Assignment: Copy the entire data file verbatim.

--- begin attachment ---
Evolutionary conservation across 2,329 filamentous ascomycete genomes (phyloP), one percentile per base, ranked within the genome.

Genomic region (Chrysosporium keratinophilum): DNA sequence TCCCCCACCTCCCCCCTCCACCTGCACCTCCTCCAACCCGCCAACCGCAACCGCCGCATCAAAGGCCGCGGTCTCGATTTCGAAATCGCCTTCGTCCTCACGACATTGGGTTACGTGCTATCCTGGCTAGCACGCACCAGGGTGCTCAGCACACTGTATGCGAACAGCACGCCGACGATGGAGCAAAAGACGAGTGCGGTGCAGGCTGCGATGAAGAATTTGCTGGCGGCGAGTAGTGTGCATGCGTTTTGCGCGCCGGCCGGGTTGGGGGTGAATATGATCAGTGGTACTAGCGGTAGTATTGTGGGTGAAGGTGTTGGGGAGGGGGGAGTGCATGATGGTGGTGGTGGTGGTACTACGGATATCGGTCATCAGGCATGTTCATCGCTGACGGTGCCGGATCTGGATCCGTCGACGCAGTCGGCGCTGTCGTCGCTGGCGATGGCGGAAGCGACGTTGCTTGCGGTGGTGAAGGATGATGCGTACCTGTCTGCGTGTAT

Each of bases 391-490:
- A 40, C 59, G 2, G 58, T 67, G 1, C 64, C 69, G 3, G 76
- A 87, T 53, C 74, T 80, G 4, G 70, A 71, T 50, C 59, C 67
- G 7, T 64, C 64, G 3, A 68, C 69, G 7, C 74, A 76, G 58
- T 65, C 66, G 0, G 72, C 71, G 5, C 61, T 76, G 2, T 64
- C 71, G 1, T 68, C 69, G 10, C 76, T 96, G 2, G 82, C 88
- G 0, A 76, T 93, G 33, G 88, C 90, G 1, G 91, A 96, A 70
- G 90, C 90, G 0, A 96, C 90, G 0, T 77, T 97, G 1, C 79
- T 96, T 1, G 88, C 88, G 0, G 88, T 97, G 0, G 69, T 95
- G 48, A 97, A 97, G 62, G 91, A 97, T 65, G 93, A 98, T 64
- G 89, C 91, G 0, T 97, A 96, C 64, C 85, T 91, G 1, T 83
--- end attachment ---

Evolutionary conservation across 2,329 filamentous ascomycete genomes (phyloP), one percentile per base, ranked within the genome.

Genomic region (Chrysosporium keratinophilum): DNA sequence TCCCCCACCTCCCCCCTCCACCTGCACCTCCTCCAACCCGCCAACCGCAACCGCCGCATCAAAGGCCGCGGTCTCGATTTCGAAATCGCCTTCGTCCTCACGACATTGGGTTACGTGCTATCCTGGCTAGCACGCACCAGGGTGCTCAGCACACTGTATGCGAACAGCACGCCGACGATGGAGCAAAAGACGAGTGCGGTGCAGGCTGCGATGAAGAATTTGCTGGCGGCGAGTAGTGTGCATGCGTTTTGCGCGCCGGCCGGGTTGGGGGTGAATATGATCAGTGGTACTAGCGGTAGTATTGTGGGTGAAGGTGTTGGGGAGGGGGGAGTGCATGATGGTGGTGGTGGTGGTACTACGGATATCGGTCATCAGGCATGTTCATCGCTGACGGTGCCGGATCTGGATCCGTCGACGCAGTCGGCGCTGTCGTCGCTGGCGATGGCGGAAGCGACGTTGCTTGCGGTGGTGAAGGATGATGCGTACCTGTCTGCGTGTAT

Each of bases 391-490:
- A 40, C 59, G 2, G 58, T 67, G 1, C 64, C 69, G 3, G 76
- A 87, T 53, C 74, T 80, G 4, G 70, A 71, T 50, C 59, C 67
- G 7, T 64, C 64, G 3, A 68, C 69, G 7, C 74, A 76, G 58
- T 65, C 66, G 0, G 72, C 71, G 5, C 61, T 76, G 2, T 64
- C 71, G 1, T 68, C 69, G 10, C 76, T 96, G 2, G 82, C 88
- G 0, A 76, T 93, G 33, G 88, C 90, G 1, G 91, A 96, A 70
- G 90, C 90, G 0, A 96, C 90, G 0, T 77, T 97, G 1, C 79
- T 96, T 1, G 88, C 88, G 0, G 88, T 97, G 0, G 69, T 95
- G 48, A 97, A 97, G 62, G 91, A 97, T 65, G 93, A 98, T 64
- G 89, C 91, G 0, T 97, A 96, C 64, C 85, T 91, G 1, T 83